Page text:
CHP Plant LH

Similar to the previous plant (5.3.2) the expected frequency of the accident scenarios considered for the LH2 storage at the CHP plant was synthesised from the component failure data associated with each of the identified failure modes, using the FTA approach. Three fault tree diagrams were fully reproduced, and are presented in Appendix G4. They include: (1) instantaneous release of hydrogen (Fig. G4.1); (2) continuous release of hydrogen in the liquid phase (Fig. G4.2); and (3) continuous release of hydrogen in the vapour phase (Fig. G4.3).

In general, the fault trees are similar to those for previous object (as described for the LH2 storage plants). They are different as to component types and their arrangements. In order to protect it against overpressure the tank is equipped with two set of safety valves and rupture disks are installed in parallel. Therefore, the fault tree introduces common cause failure (CCF) events. Besides, to protect the tank from underpressure rupture (implosion), the tank is equipped with pressure control PCV-2 that closes the outlet lines automatically (i.e. it is triggered by TSL) in case the tank pressure is low.

The expected frequencies for the LH2 at CHP plant were estimated by assigning to each basic event of the fault trees the associated equipment failure rates or probabilities given in Table G4 (Appendix G). Summary of the expected frequency results is presented in the Appendix G4, and is also shown in Table 5-14.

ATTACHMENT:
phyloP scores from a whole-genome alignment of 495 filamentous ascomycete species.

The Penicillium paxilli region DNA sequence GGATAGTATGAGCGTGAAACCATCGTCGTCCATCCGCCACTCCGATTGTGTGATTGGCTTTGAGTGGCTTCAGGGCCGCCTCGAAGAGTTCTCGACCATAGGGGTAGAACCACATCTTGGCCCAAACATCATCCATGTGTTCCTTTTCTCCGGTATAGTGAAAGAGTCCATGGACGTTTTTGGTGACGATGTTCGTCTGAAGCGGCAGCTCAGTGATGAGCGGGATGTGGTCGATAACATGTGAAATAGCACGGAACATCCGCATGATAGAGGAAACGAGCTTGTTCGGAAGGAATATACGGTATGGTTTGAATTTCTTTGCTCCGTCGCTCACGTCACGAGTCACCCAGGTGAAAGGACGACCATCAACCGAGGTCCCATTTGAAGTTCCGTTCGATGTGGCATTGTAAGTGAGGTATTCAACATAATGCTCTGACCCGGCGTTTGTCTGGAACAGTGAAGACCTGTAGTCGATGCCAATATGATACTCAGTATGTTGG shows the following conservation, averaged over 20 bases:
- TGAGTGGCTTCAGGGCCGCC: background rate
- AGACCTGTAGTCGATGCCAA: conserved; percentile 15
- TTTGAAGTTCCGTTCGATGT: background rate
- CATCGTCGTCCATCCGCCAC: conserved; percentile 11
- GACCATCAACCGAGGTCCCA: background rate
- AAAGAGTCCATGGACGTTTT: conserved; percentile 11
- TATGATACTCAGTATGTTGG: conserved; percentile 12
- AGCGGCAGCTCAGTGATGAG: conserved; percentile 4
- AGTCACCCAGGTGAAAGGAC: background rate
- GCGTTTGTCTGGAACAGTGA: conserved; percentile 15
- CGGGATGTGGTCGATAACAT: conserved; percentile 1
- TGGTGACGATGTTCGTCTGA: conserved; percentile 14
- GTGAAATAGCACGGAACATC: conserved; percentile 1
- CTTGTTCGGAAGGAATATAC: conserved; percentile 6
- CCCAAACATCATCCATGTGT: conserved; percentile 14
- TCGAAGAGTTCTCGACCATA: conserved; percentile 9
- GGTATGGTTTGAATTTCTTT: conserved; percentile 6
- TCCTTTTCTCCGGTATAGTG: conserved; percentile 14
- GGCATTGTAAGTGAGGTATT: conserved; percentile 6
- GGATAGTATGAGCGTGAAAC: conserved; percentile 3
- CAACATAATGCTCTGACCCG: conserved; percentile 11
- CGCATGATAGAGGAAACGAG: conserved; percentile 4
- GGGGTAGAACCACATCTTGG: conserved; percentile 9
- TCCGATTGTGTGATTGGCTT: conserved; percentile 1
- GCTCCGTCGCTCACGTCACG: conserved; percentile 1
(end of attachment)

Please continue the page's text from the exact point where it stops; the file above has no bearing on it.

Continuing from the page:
Table 5-14 Expected frequencies of the LH

Table 5-14 Expected frequencies of the LH

storage at CHP plant(/yr)

Failure modes

5%

50%

Mean

95%

K-95

Percentage

Instantaneous release

3,9E-07

3,1E-06

6,9E-06

2,5E-05

8,0

4,8%

Liquid continuous release

8,3E-07

1,6E-05

8,4E-05

3,2E-04

19,7

58,8%

vapour continuous release

2,3E-07

6,6E-06

5,2E-05

1,9E-04

28,3

36,4%

Overall frequency (/yr)

5,1E-06

5,2E-05

1,4E-04

5,4E-04

10,3

100,0%

storage at CHP plant(/yr)

Table 5-15 Accident outcome frequencies of the LH2 Storage at CHP plant (/yr)

Release Scenarios

Accident Outcomes

Conditional Probability on Release

5%

50%

Mean

95%

Instantaneous

Early explosion

0,0087

4,4E-08

4,5E-07

1,2E-06

4,7E-06

Fireball

0,0348

1,8E-07

1,8E-06

5,0E-06

1,9E-05

Pool fire

0,0007

3,8E-09

3,9E-08

1,1E-07

4,0E-07

Late explosion

0,0000

1,7E-11

1,7E-10

4,8E-10

1,8E-09

Flash fire

0,0000

6,8E-11

7,0E-10

1,9E-09

7,3E-09

Continuous

Jet Fire

0,4759

2,4E-06

2,5E-05

6,8E-05

2,6E-04

Pool fire

0,0761

3,9E-07

4,0E-06

1,1E-05

4,1E-05

Late Explosion

0,0017

8,7E-09

8,9E-08

2,4E-07

9,3E-07

Flash Fire

0,0069

3,5E-08

3,6E-07

9,8E-07

3,7E-06

No effect

0,3927

2,0E-06

2,0E-05

5,6E-05

2,1E-04

Overall frequency (/yr)

0,9975

2,4E-05

9,9E-05

1,4E-04

4,0E-04

Table 5-14 shows that the overall expected frequency of the loss of containment of hydrogen from the LH2 tank at the CHP plant is 4.3 x 10-5 /year (once per 23,148 years), with the instantaneous and continuous release are 6.2 x 10-6 /year (once per 161,290 years) and 5.7 x 10-5 /year (once per 27,027 years), respectively. The table also shows that only 14.4% of the release from the LH2 tank may occur instantaneously, and the rest (85.6%) may release continuously.

The accident outcome frequencies of the above hydrogen release incident were calculated by multiplying the expected frequencies (Table 5-14) with the outcome probabilities resulted from the event tree diagram for LH2 release (Fig. 4.5). The result is shown in Table 5-15. The table shows that the fire mostly dominate of the accidents outcomes with account for about 61%, and only about 3% of the accident may result in explosion. The rest (about 36%) of the accidents may result no effect to the population.

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